Half Of England Is Owned By 1% Of The Population

image edited by F. Kaskais  by Tyler Durden Half of England is owned by less than 1% of its population, according to new data shared with the Guardian that seeks to penetrate the secrecy that has traditionally surrounded land ownership. The findings, described as “astonishingly unequal”, suggest that about 25,000 landowners – typically members of the aristocracy and corporations – have control of half of the country. The figures show that if the land were distributed evenly across the entire population, each person would have almost an acre – an area roughly the size of Parliament Square in central London. Major owners include the … Continue reading Half Of England Is Owned By 1% Of The Population


No matter how much America may prefer to ignore its history, sometimes it’s naked and in bed next to you — and you simply can’t by Zaron Burnett III Most of the time it seems we prefer to ignore American history, but if you’re a black man, occasionally it will show-up in your bedroom and surprise you. Imagine being haunted by a poltergeist Wario: Boo! It’s-a me, American History! I’m-a here to ruin-a your sex tonight. It sounds ridiculous to imagine our country’s legacy as a mustachioed poltergeist with a comical Italian accent, but really that’s not much stranger than being suddenly … Continue reading A CONVERSATION BETWEEN BLACK MEN OF DIFFERENT GENERATIONS ABOUT DATING WHITE WOMEN

Walt Whitman’s Guide to a Thriving Democracy

Filip Peraić America had a mind shaped by its Founders, but the country needed the poet to discover its spirit. by MARK EDMUNDSON Walt whitman, who was born 200 years ago this year, is almost certainly the greatest American poet. In many ways, he is also the most enigmatic. Before 1855, the year that Whitman published Leaves of Grass, he had achieved no distinction whatsoever. He had no formal education—no Oxford, no Cambridge, no Harvard or Yale. His life up to his 35th year had been anything but a success. He’d been a teacher, but he was loose and a bit indolent, … Continue reading Walt Whitman’s Guide to a Thriving Democracy

Take Photos of Your Airbnb Before Leaving

Photo: Pixabay by Josh Ocampo More and more, it seems like booking a rental through Airbnb is a risky proposition. There was the story of the “superhost” crashing through the bedroom window in the middle of the night, or the less dramatic (but also alarming) stories of rentals found to contain hidden cameras in everything from clocks to fake motion sensors (and one family who discovered a live-streaming camera filming their every move). Now, thanks to one traveler’s story, we know to look out for rental owners who claim that you’ve caused damage to their property—damage that could result in thousands of dollars of fees. After leaving an … Continue reading Take Photos of Your Airbnb Before Leaving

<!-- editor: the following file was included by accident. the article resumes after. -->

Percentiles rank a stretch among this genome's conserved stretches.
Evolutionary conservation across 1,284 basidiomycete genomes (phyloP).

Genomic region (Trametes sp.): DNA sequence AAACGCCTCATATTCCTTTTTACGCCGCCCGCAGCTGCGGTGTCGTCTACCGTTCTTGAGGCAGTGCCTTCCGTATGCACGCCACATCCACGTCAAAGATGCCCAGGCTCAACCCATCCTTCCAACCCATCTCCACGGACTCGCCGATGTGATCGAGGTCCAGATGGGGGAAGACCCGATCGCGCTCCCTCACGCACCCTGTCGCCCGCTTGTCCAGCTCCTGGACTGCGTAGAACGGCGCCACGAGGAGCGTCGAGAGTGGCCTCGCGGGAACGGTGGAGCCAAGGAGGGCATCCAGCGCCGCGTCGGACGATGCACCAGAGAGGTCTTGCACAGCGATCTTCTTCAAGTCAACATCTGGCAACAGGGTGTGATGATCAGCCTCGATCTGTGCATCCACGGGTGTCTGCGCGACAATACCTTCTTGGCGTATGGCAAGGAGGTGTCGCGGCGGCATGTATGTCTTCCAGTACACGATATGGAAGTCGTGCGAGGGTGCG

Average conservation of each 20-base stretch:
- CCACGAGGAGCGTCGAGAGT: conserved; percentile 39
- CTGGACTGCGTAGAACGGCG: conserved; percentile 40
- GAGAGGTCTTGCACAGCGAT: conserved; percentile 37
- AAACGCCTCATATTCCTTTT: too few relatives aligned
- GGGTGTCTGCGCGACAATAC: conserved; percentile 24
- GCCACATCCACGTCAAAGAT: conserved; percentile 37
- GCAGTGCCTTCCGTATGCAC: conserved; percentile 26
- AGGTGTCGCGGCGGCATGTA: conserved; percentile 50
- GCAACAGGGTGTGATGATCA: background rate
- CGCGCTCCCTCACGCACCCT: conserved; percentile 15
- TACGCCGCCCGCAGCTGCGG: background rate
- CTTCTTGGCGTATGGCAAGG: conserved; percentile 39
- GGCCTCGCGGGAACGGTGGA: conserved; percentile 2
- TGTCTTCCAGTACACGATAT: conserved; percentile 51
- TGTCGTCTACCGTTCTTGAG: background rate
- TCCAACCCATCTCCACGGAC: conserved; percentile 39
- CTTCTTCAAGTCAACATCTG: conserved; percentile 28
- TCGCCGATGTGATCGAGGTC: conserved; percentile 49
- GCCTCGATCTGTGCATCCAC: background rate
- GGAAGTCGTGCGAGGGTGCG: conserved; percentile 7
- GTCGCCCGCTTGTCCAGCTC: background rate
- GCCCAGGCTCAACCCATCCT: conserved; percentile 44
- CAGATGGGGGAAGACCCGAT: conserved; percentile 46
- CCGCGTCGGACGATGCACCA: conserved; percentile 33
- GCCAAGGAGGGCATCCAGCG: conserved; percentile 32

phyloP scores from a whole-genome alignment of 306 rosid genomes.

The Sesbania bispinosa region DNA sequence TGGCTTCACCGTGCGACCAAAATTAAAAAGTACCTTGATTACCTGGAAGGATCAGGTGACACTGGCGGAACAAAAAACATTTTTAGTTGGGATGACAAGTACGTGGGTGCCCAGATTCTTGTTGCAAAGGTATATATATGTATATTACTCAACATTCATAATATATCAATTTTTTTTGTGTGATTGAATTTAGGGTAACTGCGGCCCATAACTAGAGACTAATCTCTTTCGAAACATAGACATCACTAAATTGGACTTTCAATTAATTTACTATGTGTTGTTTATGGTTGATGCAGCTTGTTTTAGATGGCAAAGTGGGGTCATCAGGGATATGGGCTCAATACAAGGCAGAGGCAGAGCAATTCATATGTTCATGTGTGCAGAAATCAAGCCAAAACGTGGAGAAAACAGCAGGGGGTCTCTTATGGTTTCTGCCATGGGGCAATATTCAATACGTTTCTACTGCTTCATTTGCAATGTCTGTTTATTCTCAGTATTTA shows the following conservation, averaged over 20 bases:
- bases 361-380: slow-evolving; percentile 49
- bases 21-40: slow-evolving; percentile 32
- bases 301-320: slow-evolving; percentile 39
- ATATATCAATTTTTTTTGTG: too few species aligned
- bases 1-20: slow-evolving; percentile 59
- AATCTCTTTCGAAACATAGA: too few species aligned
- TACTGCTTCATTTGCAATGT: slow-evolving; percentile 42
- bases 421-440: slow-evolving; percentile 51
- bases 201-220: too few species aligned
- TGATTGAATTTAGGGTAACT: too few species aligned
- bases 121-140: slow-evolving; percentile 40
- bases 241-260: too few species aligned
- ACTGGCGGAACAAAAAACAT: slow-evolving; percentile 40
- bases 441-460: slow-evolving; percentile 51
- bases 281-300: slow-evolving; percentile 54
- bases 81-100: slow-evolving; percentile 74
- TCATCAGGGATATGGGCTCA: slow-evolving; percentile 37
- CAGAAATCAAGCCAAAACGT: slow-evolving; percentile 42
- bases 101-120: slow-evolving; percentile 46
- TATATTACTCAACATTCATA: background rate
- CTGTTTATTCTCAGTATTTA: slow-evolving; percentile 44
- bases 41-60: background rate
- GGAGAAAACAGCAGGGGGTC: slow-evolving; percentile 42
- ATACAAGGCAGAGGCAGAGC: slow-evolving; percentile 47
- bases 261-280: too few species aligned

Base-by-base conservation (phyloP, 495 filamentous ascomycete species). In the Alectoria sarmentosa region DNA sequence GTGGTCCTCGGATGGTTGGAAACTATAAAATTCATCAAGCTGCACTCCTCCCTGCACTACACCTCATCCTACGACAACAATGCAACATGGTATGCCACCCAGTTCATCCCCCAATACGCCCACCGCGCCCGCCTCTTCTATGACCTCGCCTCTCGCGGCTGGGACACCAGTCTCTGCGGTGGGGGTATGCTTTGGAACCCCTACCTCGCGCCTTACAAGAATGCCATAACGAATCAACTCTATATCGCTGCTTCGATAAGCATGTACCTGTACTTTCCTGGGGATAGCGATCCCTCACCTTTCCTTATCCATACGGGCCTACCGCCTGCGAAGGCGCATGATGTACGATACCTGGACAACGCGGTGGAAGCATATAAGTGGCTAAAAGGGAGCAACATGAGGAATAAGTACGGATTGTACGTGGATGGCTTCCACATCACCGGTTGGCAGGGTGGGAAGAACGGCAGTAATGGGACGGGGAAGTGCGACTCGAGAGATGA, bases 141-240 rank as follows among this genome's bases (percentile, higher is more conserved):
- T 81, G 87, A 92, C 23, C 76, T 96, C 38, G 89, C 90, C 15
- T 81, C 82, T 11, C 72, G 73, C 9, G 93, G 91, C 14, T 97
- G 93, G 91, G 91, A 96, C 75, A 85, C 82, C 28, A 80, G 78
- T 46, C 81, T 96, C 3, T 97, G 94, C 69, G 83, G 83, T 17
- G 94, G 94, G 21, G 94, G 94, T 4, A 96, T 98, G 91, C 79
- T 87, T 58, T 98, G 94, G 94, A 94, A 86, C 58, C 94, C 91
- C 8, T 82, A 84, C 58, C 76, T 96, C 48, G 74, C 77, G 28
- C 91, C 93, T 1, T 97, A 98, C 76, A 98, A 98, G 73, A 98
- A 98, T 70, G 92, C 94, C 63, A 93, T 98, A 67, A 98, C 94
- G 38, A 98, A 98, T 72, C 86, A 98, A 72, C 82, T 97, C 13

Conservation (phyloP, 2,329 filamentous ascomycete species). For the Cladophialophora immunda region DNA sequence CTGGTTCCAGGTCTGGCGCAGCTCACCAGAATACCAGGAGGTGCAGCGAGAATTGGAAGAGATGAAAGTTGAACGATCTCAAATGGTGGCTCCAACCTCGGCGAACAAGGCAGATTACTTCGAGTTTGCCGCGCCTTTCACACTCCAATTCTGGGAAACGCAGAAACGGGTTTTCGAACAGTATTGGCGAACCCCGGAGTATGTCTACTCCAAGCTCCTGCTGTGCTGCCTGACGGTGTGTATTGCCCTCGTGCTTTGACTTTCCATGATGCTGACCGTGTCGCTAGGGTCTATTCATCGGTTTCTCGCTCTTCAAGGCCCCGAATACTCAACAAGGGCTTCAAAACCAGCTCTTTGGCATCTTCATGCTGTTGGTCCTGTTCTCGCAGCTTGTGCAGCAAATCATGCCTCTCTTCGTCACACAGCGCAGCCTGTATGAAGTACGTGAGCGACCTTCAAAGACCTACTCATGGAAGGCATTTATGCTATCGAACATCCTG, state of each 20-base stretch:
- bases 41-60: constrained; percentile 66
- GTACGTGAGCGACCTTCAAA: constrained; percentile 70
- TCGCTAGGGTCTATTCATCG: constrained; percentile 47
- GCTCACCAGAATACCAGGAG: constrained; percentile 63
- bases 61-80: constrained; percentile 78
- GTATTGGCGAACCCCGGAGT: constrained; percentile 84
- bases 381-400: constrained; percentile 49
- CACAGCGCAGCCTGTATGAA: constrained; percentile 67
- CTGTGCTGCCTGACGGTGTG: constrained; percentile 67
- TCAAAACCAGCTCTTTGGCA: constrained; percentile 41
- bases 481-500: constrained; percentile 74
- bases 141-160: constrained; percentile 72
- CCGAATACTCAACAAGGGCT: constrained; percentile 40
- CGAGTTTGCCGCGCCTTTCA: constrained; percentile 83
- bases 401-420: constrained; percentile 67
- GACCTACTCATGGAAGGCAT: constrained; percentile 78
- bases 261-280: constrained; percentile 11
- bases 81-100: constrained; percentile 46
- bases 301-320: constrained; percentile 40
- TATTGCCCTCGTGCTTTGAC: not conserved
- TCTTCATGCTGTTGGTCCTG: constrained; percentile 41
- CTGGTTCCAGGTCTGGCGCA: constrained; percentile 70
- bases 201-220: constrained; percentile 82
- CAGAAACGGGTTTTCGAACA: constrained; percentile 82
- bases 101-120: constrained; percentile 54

The Karmic Impact of Mass Incarceration

Morgan Leyenberger Morgan Leyenberger, director of Compassion Works for All, on why she fighting for criminal justice reform in Arkansas. By Wendy Joan Biddlecombe Agsar Morgan Leyenberger had been meditating for a decade and leading a nonprofit organization, Compassion Works for All, that brings meditation and other resources to prison inmates in Arkansas. But it wasn’t until she was watching the execution of a man with whom she had spent the past two days that she truly understood the “karmic impact” of mass incarceration. In the summer of 2017, Arkansas Governor Asa Hutchinson had scheduled eight executions over eleven days (four were ultimately … Continue reading The Karmic Impact of Mass Incarceration

‘A Convenient Life and a Good Life May Not Be the Same Thing’

FRANCOIS LENOIR / REUTERS Margrethe Vestager, Europe’s top antitrust regulator, hasn’t been able to take down Big Tech—but she has a theory of how to tame it. by Franklin Foer The election of Donald Trump, and the Cambridge Analytica scandal that followed, set in motion what some have called the tech-lash—a bout of intense skepticism directed toward Silicon Valley. But long before it became fashionable to jeer Mark Zuckerberg, there was the Danish regulator, Margrethe Vestager. As the European commissioner of competition, a post she has held since 2014, she has fined Google billions for its bullying behavior toward rivals. … Continue reading ‘A Convenient Life and a Good Life May Not Be the Same Thing’

How the poor became blessed

Carvings thought to depict Terra Mater (Mother Earth) decorate the Ara Pacis Augustae, built in honour of the military successes and political reforms of the first Roman Emperor, Augustus. Photo by DeAgostini/Getty Greco-Roman gods had no interest in the poor nor was organised charity a religious duty. How was Christianity different? Pieter van der Horst is a scholar specialising in New Testament studies, Early Christian literature and the Jewish and Hellenistic context of Early Christianity. He is professor emeritus in the faculty of theology at Utrecht University in the Netherlands and is the author of many books, including Studies in Ancient Judaism … Continue reading How the poor became blessed